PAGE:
FBI official says field office agents are whining about prosecuting Jan. 6 attackers: Nicolle Wallace
FBI Director Christopher Wray tells the Senate Judiciary Committee that Russia is still trying to interfere in US elections (AFP Photo/Saul LOEB)

MSNBC host Nicolle Wallace started her show Monday with an exclusive bit of information that FBI field offices are staffed with agents miffed over the prosecutions of the Jan. 6 attackers, feeling that what they did was nothing more than misdemeanors. It was reported last week by NBC News that one former FBI official sent a letter to Paul Abbate, who is now the No. 2 official at the bureau.

According to the former official speaking to Wallace, the agents in field offices don't think prosecuting the Jan. 6 defendants is all that important, but they're doing it anyway.

"Resistance that does not amount to outright refusal, but rather complaining about the focus on Jan. 6th when many of the cases being prosecuted are misdemeanors," she said of the official. "This official tells us they keep repeating talking points and that the violence from the Black Lives Matter protests is not being taken as seriously as the Jan. 6 attack."

The Jan. 6 attack was a coordinated effort states and in Washington, D.C. to attack the U.S. government, intimidate or kill elected officials and overthrow an election decided by Americans. Black Lives Matter burned down a Wendy's and other businesses randomly.

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Meanwhile, FBI Director Christopher Wray is being criticized for lying to Congress about what he knew of the threats ahead of Jan. 6 was revealed in the public hearing on Thursday that the FBI, Secret Service, U.S. Marshal's Service and the White House were all informed about the violence being planned for Jan. 6.

Frank Figliuzzi, a former FBI official, has remained cautious about the FBI over the past year, waiting for all of the facts to be presented. That has ended in the past several weeks, as he's highlighting the "crisis of credibility" under which the FBI director is suffering.

He also pointed out a kind of fear developing "that the senior most leaders of the FBI and even at other intel agencies as we continue to learn like every day, who knew what and when and that it was a lot more than we thought they knew at the time proceeding Jan. 6. I fear that those leaders are not grasping the gravity of this moment in terms of the future of their organizations. What I mean by this is it's time for complete transparency. It's time to come out and say we dropped this ball and here's why."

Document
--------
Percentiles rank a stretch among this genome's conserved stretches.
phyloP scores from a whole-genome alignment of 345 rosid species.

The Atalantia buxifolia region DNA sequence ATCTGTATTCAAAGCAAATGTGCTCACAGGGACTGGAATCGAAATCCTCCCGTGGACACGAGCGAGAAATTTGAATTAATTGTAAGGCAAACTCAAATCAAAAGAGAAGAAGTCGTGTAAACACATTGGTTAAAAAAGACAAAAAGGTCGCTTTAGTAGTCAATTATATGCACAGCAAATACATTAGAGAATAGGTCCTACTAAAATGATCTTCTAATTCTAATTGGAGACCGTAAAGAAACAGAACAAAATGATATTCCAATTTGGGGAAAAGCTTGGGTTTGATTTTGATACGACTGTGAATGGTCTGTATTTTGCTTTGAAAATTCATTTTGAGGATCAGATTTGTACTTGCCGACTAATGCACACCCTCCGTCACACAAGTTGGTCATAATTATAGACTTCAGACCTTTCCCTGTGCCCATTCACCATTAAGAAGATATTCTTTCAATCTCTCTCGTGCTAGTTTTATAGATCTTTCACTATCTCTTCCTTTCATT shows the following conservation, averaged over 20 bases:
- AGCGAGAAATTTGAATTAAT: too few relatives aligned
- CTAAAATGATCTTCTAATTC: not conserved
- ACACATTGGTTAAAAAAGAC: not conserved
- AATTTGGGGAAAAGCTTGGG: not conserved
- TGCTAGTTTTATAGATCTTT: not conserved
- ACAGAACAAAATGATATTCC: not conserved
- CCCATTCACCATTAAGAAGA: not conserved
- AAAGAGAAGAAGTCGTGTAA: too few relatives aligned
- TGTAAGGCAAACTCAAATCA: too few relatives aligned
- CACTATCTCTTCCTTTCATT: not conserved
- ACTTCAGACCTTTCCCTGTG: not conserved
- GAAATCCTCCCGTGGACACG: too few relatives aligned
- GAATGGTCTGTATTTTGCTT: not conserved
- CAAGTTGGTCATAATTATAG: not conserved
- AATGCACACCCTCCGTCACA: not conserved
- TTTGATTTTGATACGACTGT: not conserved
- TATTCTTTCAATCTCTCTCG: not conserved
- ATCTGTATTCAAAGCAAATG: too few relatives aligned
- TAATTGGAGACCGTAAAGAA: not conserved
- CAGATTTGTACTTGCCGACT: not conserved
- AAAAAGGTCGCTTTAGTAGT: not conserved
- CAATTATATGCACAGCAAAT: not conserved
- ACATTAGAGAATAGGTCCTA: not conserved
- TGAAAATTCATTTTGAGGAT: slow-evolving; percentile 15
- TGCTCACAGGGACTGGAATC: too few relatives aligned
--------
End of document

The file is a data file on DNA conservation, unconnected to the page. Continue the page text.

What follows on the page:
He noted that both Wray and the head of the Washington Field official told the public that they lacked specific intelligence ahead of Jan. 6. The reality is they not only knew but they were briefing the law enforcement community for as much as two hours on Jan. 5.

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"So, which is it? You lack specificity or you had the intelligence to do something and somehow it didn't happen?" asked Figliuzzi. "I think it's going way up the chain here even to involve political suppression of anybody who might have wanted to take further actions to secure the Capitol. Those are the questions that need to be answered and they need to be answered now, not waiting for the committee to release a 1,000-page report, months from now."

Figliuzzi went on to say he always pays close attention to Wray when he testifies and he doesn't see the full, responsive answers that he expects from Wray.

"If the attorney general guidelines of conducting domestic terror investigations need to be changed, say it. But he hasn't said it," Figliuzzi continued. "If they dropped the ball because somebody at the White House told them don't take action to enhance security at the Capitol. Don't pound your fists on the table for capitol police to do something. Then say it. But we're not hearing it yet and it's eroding the credibility of the institution. That's why so many agents are saying this is painful. We can't take the beating every day and appear to be political, but yet they've become politicized."

Former FBI counsel Andrew Weissmann said that the Jan. 6 response has been a stark contrast to the Black Lives Matter protests that happened over the summer of 2020, in which Wray, the deputy attorney general, and the attorney general all claimed: "they were all over it."

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"The deputy director of the FBI said that it's the most significant domestic terrorism event facing the bureau," Weissmann recalled. "That was the Black Lives Matter protest. And yet when January 6th happened, the FBI really was asleep at the switch and it wasn't an intelligence failure. It was a failure to act on the intelligence that they had and I find that Chris Wray's testimony was exactly what you do not want from public officials. It lacked candor and fulsomeness in saying what exactly they knew and where their failures were. How do you expect an institution to become better and to make sure this doesn't happen again if you don't have leaders who are going to be willing to acknowledge what went wrong and to figure out how to fix it?"

Wray has been flying under the radar and refusing to say anything about Jan. 6, even when it comes to the FBI itself and the sensitivities of the agents who are supportive of the attack.

Ironically, the agent's association claimed that FBI agents are allowed to have their own opinions as long as they continue to enforce the law. Wallace asked Peter Strzok about it. He was removed after Donald Trump targeted him as being a supporter of Hillary Clinton in 2016.

Wallace said that it isn't even what the concern is, it's that Wray is failing to fill the vacuum and point the FBI ship in the direction of saying the insurrection is "bad."

See the discussion below or at this link.

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